The casle of Havré as we know it today was built on the remains of a 12th century feudal fortress. A stronghold was built there, serving as an important defensive position for the earldom of Hainaut. Remains of the stronghold can still be seen in the present castle which has undergone many changes over the centuries.
As the Lord of Hainaut has sided with the States General, the feudal castle was besieged in 1578 by 6000 of Don Juan’s men before conditionally surrendering. On 23rd July of the same year, it was shelled, retaken and burnt by the Duke of Anjou.
Reconstruction started in 1600 and was completed under Charles Alexander de Croy-Havré, one of the greatest lords of his times in the Low Countries.
The castle has always belonged to important families, and has therefore has an outstanding history, particularly under the Marquises and later the Dukes of Havré, a branch of the illustrious house of the Croy.
During the Renaissance, the castle was transformed into a wealthy residence where many celebrities stayed, such as Rubens in January 1622, Van Dyck, a close friend of the Croy-Havré family, Marie of Hungary in 1537, Marie de Medicis and the Infanta Isabella in 1631, Prince Eugène of Savoy and the Duke of Marlborough in 1709. Ambroise Pare (1569), the famous surgeon, was sent to the castle by King Louis IX of France to attend Philippe de Croy, who had been wounded by a harquebus shot at the battle of Montcontour.
During the french occupation, the castle was sold as a national estate on the first of Nivôse (fourth month), year 7 of the republican calendar, and bought back by Mme Adelaïde de Croy in 1807.
The de Croy having abandoned the castle in 1839, it was sold to the Canon Puissant in 1919, who tried to save it. Unfortunately it was an insurmontable task. So Canon Puissant sells it to an American who wanted to rebuild the castle in America. Il was a good thing that the Province of Hainaut vetoes his demand. In the impossibility to sell the castle, the American transferred it to the Province of Hainaut. It was then forgotten, in spite of being listed in 1936.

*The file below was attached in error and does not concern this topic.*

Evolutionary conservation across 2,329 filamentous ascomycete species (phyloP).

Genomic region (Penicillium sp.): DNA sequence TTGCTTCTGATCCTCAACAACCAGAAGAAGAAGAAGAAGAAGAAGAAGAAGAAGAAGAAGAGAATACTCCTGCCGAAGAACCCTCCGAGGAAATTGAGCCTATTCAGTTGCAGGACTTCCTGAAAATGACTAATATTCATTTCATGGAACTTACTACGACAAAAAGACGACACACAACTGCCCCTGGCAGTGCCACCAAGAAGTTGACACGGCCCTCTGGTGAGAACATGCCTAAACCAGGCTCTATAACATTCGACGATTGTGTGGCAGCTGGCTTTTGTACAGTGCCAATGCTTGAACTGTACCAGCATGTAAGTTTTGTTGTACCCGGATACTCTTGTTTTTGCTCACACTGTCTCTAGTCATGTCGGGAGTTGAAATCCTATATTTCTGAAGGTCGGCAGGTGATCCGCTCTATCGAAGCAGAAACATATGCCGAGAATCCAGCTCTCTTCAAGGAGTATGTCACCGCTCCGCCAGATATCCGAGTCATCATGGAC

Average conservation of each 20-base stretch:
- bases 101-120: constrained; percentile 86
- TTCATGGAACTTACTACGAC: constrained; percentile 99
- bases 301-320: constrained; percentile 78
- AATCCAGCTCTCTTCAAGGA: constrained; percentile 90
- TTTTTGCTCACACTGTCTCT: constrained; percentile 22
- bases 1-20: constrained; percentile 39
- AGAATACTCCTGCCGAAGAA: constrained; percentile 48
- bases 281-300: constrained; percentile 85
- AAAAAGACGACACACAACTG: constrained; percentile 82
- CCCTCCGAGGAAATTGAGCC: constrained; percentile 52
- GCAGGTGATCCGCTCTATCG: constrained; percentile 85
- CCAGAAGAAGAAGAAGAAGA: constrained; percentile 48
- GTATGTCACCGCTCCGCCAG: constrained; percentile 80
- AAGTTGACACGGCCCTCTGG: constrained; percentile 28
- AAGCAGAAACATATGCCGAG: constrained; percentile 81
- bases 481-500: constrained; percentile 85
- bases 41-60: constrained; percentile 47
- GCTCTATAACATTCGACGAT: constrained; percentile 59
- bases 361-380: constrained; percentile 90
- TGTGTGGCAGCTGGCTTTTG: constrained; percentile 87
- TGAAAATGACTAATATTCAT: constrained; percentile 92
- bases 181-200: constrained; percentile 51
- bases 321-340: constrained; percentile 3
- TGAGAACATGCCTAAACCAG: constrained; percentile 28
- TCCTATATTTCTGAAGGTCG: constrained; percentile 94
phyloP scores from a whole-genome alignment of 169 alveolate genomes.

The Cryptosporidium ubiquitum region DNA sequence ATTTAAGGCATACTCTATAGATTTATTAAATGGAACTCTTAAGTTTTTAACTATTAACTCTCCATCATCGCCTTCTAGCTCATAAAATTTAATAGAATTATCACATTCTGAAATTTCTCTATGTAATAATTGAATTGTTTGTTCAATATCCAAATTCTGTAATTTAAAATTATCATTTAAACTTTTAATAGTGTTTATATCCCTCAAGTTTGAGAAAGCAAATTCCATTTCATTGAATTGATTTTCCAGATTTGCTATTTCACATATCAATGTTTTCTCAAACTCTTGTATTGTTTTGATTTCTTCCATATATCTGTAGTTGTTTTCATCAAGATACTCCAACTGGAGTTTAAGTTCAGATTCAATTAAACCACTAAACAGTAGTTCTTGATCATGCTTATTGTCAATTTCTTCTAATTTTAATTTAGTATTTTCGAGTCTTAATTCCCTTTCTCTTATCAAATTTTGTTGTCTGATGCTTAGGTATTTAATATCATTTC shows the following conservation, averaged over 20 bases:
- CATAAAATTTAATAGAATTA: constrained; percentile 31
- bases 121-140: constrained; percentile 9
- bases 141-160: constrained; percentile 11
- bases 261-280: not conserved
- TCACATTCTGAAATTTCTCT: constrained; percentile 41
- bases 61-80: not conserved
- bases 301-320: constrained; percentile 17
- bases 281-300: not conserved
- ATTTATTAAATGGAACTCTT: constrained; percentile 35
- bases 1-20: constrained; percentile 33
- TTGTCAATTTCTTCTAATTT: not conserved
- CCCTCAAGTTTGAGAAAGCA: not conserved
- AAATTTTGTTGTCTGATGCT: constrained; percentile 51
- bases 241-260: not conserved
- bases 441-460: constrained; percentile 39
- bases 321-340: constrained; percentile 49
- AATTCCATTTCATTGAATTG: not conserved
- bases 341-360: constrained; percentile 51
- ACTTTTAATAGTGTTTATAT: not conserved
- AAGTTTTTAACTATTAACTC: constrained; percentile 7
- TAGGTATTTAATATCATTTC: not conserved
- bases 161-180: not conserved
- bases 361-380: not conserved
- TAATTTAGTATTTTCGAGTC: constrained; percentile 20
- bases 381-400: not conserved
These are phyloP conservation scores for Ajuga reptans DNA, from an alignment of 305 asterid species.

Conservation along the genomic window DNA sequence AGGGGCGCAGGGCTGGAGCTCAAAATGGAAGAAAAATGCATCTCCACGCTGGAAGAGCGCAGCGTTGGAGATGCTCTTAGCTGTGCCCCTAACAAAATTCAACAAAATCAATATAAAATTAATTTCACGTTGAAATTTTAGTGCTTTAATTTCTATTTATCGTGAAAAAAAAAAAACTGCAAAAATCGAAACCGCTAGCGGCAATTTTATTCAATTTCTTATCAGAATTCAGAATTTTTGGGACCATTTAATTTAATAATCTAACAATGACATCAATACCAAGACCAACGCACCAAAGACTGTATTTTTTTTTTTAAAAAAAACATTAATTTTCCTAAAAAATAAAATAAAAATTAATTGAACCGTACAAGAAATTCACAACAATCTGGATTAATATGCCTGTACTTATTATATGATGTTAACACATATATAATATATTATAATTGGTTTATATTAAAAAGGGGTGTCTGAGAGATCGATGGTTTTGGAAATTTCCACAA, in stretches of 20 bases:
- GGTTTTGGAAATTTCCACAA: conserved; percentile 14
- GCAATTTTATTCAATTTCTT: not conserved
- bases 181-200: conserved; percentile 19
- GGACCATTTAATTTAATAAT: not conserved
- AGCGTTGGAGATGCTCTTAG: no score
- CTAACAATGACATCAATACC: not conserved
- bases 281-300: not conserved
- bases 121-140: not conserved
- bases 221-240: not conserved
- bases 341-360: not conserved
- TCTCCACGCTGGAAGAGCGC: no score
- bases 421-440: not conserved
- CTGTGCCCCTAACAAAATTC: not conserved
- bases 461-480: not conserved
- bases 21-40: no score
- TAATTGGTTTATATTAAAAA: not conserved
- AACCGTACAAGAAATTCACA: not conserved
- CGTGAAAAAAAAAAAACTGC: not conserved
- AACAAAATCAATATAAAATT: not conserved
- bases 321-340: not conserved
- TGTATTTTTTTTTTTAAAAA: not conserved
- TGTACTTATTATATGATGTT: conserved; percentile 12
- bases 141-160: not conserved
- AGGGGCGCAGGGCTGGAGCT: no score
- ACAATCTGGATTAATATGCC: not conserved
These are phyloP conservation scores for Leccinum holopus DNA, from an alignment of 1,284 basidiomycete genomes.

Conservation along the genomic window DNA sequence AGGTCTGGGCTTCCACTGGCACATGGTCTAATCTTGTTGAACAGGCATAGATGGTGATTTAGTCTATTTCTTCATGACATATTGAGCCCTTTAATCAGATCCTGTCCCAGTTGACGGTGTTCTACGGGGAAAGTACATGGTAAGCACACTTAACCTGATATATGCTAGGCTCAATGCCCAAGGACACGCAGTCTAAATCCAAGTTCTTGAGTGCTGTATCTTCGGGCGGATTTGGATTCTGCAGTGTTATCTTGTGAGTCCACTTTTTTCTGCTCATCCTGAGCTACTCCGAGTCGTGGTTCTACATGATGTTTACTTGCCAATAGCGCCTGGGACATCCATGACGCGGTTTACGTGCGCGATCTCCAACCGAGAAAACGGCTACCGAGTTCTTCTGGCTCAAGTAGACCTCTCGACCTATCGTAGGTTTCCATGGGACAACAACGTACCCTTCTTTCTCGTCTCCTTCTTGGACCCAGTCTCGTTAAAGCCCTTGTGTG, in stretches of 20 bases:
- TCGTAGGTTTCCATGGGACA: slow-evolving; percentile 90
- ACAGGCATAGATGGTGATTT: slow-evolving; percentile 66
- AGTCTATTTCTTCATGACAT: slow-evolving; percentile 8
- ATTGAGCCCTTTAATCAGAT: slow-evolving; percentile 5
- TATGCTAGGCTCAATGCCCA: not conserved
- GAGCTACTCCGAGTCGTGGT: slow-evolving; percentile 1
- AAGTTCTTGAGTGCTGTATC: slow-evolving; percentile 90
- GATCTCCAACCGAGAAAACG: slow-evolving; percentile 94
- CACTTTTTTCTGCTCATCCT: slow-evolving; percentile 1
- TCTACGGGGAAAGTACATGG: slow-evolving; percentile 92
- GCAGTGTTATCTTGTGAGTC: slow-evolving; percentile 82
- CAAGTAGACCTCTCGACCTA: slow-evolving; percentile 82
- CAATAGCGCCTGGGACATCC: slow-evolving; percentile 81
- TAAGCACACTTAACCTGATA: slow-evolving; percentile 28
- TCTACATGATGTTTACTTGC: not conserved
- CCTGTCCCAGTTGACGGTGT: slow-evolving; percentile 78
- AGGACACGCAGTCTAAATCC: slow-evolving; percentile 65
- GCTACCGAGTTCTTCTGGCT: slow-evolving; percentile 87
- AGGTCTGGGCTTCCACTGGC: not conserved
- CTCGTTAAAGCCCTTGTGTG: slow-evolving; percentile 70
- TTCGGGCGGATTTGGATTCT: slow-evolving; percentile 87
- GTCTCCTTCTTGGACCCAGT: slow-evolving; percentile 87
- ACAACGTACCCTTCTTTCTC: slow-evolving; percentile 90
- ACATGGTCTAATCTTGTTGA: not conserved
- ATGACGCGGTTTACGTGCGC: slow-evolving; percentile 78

Commemorative stele – 1922
“The castle, former residence of the Dukes of de Croÿ Havré was acquired to be preserved to posterity by the Province of Hainaut with the generous contest of John Alleyne Gade Delegate in 1916 of the Commission for Relief in Belgium”.
In 1979, a group of friends, particularly upset by the decay of the castle and its apparently inevitable disappearance from the national heritage, decided to found a non-profit-making organisation.
The association “Les Amis du château des Ducs d’Havré”
(The Friends of the Castle of the Dukes of Havré)
This non-profit-making organisation was set up in January 1979. Its official aim is to study restore ands reinstate the site within the life of the village. Despite a lack of technical means, the organisation employs eight people full time (APE project), has a computerised secretarial service and a team of experienced craftsmen specialising in the restoration of monuments.
The work so far carried out as regards the safeguarding, reconstruction and maintenance of the castel, as well as the promotion and management of the site, has only been made possible by organising various events to ensure financial self-sufficiency. The numerous activities were made possible by the whole hearted help of a large and ever-increasing number of volunteers.
Charles A. de Croy wing
Charles A. de Croy had the hall fitted out around 1600 on the site of the earlier seigniorial hall, of which he kept the outer wall facing the moats. The large angled staircase, with its stone steps, is as recent as the 18th century. It was rebuilt with the material of the staircase which jutted out into the yard. All that remains of the former staircase is the corridor passage to the left of the entrance to the hall. The inner stone archway is part of the original curtain wall. It still has a few steps from the former covered way. The side facing the yard is the former background wall of a two-level gallery which was demolished in the 18th century, as was that of Anne de Lorraine, of which it was an extension. Under the hall spreads a magnificent sandstone cellar of the 14th century with two galleries of four bays, and covered with intersecting ribs descending to the columns.
The founding members